© Reuters. File image: Apple Inc. logo appears. Hanging at the entrance to the Apple Store on 5th Avenue in Manhattan, New York, US, October 16, 2019. REUTERS/Mike Segar
By Subrat Patnaik and Chavi Mehta
(Reuters) – A global chip shortage may creep into Apple’s latest iPhone 13 smartphone (NASDAQ :), but analysts believe the tech giant can weather the impact by offsetting any lost holiday sales with a stronger offer next. general.
On Tuesday, Bloomberg reported that Apple is likely to cut production of the iPhone 13 by up to 10 million units and produce 80 million new iPhone models by the end of this year, due to a shortage of chips.
Apple had earlier told investors that the chip shortage would affect its iPhone products but declined to comment on Tuesday.
However, many Wall Street analysts haven’t changed their iPhone sales estimates after the news.
“The report does not inspire me to reconsider my estimate of iPhone units sold,” said Tom Forte, analyst at DA Davidson & Co.
According to Refinitiv IBES, analysts expect about 45 million units for the fourth quarter and 79.4 million units in the major holiday quarter.
“Apple has market-leading customer retention/loyalty.”
So that any production delay will push iPhone sales into future quarters,” Morgan Stanley (NYSE:) analysts wrote in a note.
Apple also has control over the vendors of its components, due to its massive purchasing power, meaning that while it may not be able to buy as many parts as it wants, it will likely get more than its competitors.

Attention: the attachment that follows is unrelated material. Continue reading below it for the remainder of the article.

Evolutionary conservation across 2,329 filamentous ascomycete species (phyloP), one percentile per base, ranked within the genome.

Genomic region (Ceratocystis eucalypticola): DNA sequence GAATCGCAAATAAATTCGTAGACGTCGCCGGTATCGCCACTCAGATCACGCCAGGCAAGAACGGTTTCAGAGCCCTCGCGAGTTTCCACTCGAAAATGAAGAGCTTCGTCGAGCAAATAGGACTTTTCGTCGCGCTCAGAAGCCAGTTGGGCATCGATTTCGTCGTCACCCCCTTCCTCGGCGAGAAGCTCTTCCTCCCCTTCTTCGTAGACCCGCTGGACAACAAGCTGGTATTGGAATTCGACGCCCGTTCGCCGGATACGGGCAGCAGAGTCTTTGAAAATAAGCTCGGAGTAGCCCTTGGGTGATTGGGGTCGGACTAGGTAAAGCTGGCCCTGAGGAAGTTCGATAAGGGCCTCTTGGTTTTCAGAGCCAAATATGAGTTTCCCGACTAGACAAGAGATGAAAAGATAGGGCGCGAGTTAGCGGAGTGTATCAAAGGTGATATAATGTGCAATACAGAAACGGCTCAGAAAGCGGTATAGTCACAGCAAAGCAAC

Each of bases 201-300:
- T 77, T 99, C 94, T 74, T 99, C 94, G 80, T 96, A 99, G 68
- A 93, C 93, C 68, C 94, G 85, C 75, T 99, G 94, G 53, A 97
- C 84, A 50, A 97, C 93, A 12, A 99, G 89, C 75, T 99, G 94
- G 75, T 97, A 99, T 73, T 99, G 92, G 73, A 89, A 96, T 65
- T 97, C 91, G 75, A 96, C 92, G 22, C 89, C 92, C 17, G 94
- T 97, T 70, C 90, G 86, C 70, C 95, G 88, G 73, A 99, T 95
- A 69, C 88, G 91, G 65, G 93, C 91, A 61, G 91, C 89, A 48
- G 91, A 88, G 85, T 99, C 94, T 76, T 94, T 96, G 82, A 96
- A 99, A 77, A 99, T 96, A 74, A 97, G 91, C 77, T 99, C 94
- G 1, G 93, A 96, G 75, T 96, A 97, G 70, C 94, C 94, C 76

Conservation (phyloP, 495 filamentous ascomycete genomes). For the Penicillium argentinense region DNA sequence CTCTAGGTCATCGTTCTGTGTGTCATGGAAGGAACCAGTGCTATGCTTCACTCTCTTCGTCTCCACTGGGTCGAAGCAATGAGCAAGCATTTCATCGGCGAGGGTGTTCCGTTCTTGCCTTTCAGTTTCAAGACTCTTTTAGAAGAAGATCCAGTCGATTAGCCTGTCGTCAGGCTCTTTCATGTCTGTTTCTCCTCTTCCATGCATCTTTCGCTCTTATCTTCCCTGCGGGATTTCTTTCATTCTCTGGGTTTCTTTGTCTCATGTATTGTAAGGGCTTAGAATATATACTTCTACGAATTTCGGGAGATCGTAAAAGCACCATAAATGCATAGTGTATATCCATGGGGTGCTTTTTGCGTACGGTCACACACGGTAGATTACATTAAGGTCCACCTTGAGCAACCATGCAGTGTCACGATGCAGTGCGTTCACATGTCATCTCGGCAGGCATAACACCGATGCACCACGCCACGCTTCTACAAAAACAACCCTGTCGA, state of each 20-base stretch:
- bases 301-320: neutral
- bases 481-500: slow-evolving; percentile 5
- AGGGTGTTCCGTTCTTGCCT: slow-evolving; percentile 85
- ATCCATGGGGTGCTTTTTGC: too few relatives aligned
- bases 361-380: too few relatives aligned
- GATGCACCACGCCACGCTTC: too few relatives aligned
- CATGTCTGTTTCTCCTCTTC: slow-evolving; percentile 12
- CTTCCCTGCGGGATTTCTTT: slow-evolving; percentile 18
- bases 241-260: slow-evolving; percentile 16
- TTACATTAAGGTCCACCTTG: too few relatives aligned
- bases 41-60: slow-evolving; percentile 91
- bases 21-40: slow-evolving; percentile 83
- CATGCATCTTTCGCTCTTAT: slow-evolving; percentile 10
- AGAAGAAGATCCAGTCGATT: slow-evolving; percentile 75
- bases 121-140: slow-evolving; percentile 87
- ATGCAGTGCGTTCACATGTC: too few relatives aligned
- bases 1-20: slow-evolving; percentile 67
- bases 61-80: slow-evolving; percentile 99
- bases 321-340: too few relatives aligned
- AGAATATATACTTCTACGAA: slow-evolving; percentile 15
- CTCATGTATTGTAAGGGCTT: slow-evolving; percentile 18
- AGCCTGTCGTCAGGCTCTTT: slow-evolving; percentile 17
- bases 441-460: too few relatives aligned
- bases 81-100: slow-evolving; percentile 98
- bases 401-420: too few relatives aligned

“Although we believe Apple is getting preferential treatment from the supply chain and is in the best position among hardware providers, it is not immune to the harsh conditions we feel ahead of the holiday selling season,” said Angelo Zino, analyst at CFRA Research.
For most of the past year, Apple has insulated its cash cow – the iPhone – from shortages by prioritizing ingredients over the popular product.
But a global shortage of chips has hurt Apple’s ability to sell Macs and iPads. In July, the company warned that it would begin to affect iPhone production and expected revenue growth to slow.
The company’s shares have fallen about 3 percent since its warning in July and are down about 1 percent on Wednesday.
The reported Apple production cuts could also be part of the iPhone maker’s regular launch of over-demand for hardware to prepare for an initial rush of customers and then shrink orders when sales trends become clearer, said Jeff Feldhak, research director at Counterpoint Research.
Fieldhack added that iPhone 13 sales appear healthy and higher than last year’s iPhone 12.
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